New Re-Entry Clinic Provides Experiential Opportunity for Evening Students

Nov. 20, 2019

REC Student Attorneys with REC Director Margaret Martin Barry, center, during the clinic's swearing in ceremony.
REC Student Attorneys with REC Director Margaret Martin Barry, center, during the clinic's swearing in ceremony.

The WCL Clinical Program has long sought to provide clinic options for students in WCL’s highly-ranked part-time program. Because part-time students are usually full-time employees who may also have other commitments, serving them in a clinic requires structuring seminars, assignments, and case work so that most of their participation can happen outside of business hours.

For many years, the Clinic has set aside an evening section of the Civil Advocacy Clinic for part-time students, who represented clients in matters relating to bankruptcy, trusts and estates, consumer law, worker’s compensation, public benefits, and more.

During the 2018-2019 academic year, in response to informal feedback from a number of part-time students, the Clinic administered a survey to all part-time students to determine whether and how to change its part-time offerings. One finding of the survey was that part-time students favored an offering that included aspects of both criminal and civil law. Thus, the brand-new Re-Entry Clinic (REC), directed by visiting Professor Margaret Martin Barry, was born with the goal of serving clients who are seeking to restart their lives by getting out of confinement, clearing their criminal records and overcoming other barriers to re-integration in society.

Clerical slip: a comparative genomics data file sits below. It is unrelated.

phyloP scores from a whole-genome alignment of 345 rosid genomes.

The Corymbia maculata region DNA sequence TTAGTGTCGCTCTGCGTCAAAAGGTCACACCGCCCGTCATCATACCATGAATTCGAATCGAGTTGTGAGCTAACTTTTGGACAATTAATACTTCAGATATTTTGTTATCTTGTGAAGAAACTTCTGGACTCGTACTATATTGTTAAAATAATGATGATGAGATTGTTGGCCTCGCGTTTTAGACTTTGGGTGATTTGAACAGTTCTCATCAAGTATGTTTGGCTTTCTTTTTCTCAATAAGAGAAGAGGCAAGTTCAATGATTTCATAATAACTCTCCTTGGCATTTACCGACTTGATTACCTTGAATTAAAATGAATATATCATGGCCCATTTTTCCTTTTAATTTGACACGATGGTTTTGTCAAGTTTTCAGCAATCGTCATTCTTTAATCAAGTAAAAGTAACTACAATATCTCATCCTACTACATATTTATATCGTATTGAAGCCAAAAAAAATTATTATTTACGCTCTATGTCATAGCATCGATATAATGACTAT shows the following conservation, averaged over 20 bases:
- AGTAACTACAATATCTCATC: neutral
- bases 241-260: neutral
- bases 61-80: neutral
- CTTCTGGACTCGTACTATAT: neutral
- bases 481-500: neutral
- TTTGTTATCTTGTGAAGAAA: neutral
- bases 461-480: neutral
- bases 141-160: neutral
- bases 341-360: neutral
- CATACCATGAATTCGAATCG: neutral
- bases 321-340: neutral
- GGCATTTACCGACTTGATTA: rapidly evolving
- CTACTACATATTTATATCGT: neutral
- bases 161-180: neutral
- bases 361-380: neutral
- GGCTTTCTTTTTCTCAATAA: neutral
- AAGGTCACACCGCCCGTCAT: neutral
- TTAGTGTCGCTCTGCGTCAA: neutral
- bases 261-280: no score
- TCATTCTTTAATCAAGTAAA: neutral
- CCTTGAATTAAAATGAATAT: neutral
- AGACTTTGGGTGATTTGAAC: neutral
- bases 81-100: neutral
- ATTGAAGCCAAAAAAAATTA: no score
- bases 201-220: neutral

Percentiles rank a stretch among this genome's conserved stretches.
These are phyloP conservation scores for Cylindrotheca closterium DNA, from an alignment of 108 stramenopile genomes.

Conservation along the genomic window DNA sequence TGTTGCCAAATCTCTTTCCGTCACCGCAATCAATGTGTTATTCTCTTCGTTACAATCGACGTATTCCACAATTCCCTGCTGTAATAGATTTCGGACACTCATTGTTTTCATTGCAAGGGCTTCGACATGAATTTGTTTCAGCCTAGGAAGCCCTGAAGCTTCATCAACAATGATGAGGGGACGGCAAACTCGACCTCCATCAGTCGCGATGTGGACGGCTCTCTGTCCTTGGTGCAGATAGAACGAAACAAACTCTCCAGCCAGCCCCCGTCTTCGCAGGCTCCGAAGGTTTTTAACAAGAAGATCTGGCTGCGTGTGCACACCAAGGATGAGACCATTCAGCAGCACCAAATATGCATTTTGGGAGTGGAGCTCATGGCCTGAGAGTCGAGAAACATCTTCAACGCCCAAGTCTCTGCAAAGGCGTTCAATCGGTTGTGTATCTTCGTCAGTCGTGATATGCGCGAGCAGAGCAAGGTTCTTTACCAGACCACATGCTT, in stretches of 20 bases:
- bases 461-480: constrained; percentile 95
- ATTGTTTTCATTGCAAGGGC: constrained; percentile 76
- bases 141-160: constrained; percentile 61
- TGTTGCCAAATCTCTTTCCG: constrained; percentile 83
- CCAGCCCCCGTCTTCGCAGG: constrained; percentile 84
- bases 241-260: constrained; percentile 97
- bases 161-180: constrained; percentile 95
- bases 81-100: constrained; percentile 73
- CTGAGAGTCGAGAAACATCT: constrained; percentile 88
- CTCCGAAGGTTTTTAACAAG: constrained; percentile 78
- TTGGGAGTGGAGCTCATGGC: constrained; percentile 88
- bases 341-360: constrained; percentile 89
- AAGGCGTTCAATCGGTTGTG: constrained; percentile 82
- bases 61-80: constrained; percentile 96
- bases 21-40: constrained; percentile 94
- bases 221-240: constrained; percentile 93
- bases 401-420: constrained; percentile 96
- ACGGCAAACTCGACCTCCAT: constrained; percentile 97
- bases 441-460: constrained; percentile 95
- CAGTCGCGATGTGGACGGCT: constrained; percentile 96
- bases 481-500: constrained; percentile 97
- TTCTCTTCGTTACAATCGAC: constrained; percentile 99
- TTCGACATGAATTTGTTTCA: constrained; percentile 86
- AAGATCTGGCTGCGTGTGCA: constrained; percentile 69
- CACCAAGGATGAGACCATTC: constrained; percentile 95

"I am delighted that we can offer this unique experiential learning opportunity to our part-time students while also addressing a critical need in the community," said Professor Jayesh Rathod, associate dean for Experiential Education and director of the Immigrant Justice Clinic. "We are fortunate that Professor Barry, a highly experienced clinician, is leading our efforts in this area.”

REC's inaugural class began in fall 2019. Currently, the docket consists mainly of parole matters on behalf of clients serving de facto life sentences in Maryland for crimes committed as juveniles. This expands the program’s capacity to serve this client population and may help to influence the state of Maryland to resolve the conflict between its parole practices and the requirements of the 8th amendment with respect to these “juvenile lifers” under Miller v. Alabama, 567 U.S. 460 (2012) and the subsequent line of Supreme Court rulings.